What Can Dogs Play With in the Backyard?by Chris Miksen
Sturdy toys are best for outdoor play.
If left to his own devices, your pup might take to keeping himself entertained in the backyard by chewing on sticks, rocks, leaves and all sorts of things that can cause him harm. Throw a toy or two back there and everything changes. But forget the plush ducks and sheep; you'll need something a bit hardier to withstand backyard play, such as rubber, rope and maybe even a swimming pool.
Your pup doesn't need a tire swing to have some backyard fun. A bit of rope will do just fine. Tie the rope to a fairly thick branch, and leave the other end dangling a little off the ground, at about the height of your pup's head. The rope will blow in the wind, enticing your pooch to sink those big canine teeth into it. You can even tie something to the rope, like a small toy tire. Never loop the rope; your pup could get his neck caught.
One of those small plastic kiddie swimming pools makes the perfect addition to your backyard in the cusp of summer. It gives your little guy a place to cool off, and some dogs get frisky when wet. Others love snapping at the water, or jumping in and smacking at the surface with their paws. Just remember to dump out the water and refill the pool each day. You don't want to deal with stagnant water. If you have a tiny pup, make sure you fill the pool to where he can safely stand, not any higher.
After your arm has deteriorated from throwing your dog's ball a thousand times, or for when you don't have time to play fetch, an automatic ball launcher is there to save the day. There are a few variations of automatic launchers. Some require you to refill the holding compartment with tennis balls and push a button to launch them, while others allow you to train your pup to add a ball to the compartment and watch it fly.
Anything rubbery usually makes for a wonderful addition to your pup's collection of outside toys. Not only do rubber toys stand up to most weather conditions, they also bounce around, allowing your pup to have fun smacking them with his paw or dropping them from his mouth. A long list of different rubber toys exist, such as balls, oblong-shaped chews, toys that are perfectly smooth and those that have a ribbed exterior. Rubber tire toys are also a good idea for bouncing, rolling and hiding a smaller toy in the middle of the tire to keep your pup busy.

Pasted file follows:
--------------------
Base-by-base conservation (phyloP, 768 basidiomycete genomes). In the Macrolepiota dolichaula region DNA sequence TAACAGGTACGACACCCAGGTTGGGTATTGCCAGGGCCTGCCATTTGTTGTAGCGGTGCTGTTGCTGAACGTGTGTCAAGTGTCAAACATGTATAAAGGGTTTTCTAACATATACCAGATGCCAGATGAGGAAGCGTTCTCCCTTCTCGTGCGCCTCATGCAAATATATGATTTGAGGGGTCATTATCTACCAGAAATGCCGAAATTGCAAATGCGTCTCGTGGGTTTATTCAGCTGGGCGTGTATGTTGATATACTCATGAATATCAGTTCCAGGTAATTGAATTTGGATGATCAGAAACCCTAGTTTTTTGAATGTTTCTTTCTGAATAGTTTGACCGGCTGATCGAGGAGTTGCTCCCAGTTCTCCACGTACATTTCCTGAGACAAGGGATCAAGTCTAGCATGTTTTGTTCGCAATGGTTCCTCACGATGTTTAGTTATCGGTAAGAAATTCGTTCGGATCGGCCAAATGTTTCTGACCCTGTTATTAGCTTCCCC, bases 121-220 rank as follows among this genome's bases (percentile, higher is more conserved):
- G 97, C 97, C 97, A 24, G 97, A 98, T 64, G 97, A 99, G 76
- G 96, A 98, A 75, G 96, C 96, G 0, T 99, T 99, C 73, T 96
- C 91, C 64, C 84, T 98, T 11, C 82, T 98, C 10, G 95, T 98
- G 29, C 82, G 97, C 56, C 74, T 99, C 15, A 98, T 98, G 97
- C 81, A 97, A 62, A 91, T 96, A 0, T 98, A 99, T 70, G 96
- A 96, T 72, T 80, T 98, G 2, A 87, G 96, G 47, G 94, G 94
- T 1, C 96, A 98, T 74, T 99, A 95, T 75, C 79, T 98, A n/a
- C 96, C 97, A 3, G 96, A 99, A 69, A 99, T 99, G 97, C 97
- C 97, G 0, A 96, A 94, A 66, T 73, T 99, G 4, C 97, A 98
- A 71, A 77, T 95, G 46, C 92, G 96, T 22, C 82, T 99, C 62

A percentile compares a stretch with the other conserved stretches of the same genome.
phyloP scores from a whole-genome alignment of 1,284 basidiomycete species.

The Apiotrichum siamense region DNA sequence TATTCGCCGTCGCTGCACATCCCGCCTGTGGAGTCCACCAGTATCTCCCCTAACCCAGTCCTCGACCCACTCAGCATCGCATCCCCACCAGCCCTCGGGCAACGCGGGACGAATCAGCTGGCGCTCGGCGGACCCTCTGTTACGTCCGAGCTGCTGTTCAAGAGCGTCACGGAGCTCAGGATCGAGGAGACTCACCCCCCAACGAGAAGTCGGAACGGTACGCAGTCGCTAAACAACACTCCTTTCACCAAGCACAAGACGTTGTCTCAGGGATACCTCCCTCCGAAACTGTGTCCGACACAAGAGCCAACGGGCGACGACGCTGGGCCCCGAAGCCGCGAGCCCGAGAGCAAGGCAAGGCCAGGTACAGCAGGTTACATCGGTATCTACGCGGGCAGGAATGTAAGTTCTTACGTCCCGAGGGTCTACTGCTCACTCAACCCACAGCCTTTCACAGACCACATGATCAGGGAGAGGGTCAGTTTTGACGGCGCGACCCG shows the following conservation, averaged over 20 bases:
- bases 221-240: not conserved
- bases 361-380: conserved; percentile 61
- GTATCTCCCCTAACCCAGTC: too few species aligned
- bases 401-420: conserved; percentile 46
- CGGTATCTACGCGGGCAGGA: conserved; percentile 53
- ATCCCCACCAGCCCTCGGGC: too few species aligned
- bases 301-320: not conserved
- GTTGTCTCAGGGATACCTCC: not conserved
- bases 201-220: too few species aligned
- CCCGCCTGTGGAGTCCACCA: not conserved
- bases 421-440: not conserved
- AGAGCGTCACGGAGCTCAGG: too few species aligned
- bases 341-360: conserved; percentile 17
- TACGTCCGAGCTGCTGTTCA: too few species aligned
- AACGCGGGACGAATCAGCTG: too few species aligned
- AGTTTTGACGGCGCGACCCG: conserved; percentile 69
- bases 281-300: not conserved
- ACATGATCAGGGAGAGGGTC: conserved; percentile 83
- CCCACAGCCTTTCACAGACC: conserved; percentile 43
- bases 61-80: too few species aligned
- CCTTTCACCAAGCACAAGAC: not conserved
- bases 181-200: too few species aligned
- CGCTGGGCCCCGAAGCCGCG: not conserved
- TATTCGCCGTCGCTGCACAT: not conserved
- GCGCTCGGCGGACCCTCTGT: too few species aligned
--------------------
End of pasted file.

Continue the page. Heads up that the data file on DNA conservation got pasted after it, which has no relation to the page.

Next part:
Some dogs don't see what's so great about playing by themselves, so they get bored even in the company of balls, ropes and swimming pools. But few canines can resist the temptation of a treat dispenser. The dispensers come in a variety of shapes, from small rubber dispensers that withstand plenty of nasty weather conditions to large balls with big openings for those canines who have difficulty getting the treats to fall out.
A Helping Hand
If you have a bit of free time to spend with your pup, the options for backyard playtime expand greatly. Consider tossing a disc through the air for your little guy to sprint after and catch before it falls to the ground, or grabbing yourself a handheld launcher to send a tennis ball or two flying to the other end of your yard. Flyers are another option. They usually come in a form of an animal, such as a duck, and have a built-in bungee system. With a bit of a pull-and-release action, the toy takes flight. Flyers typically have a tough exterior made of fleece and nylon with lots of stitching, so they stand up to the rigors of outdoor play.
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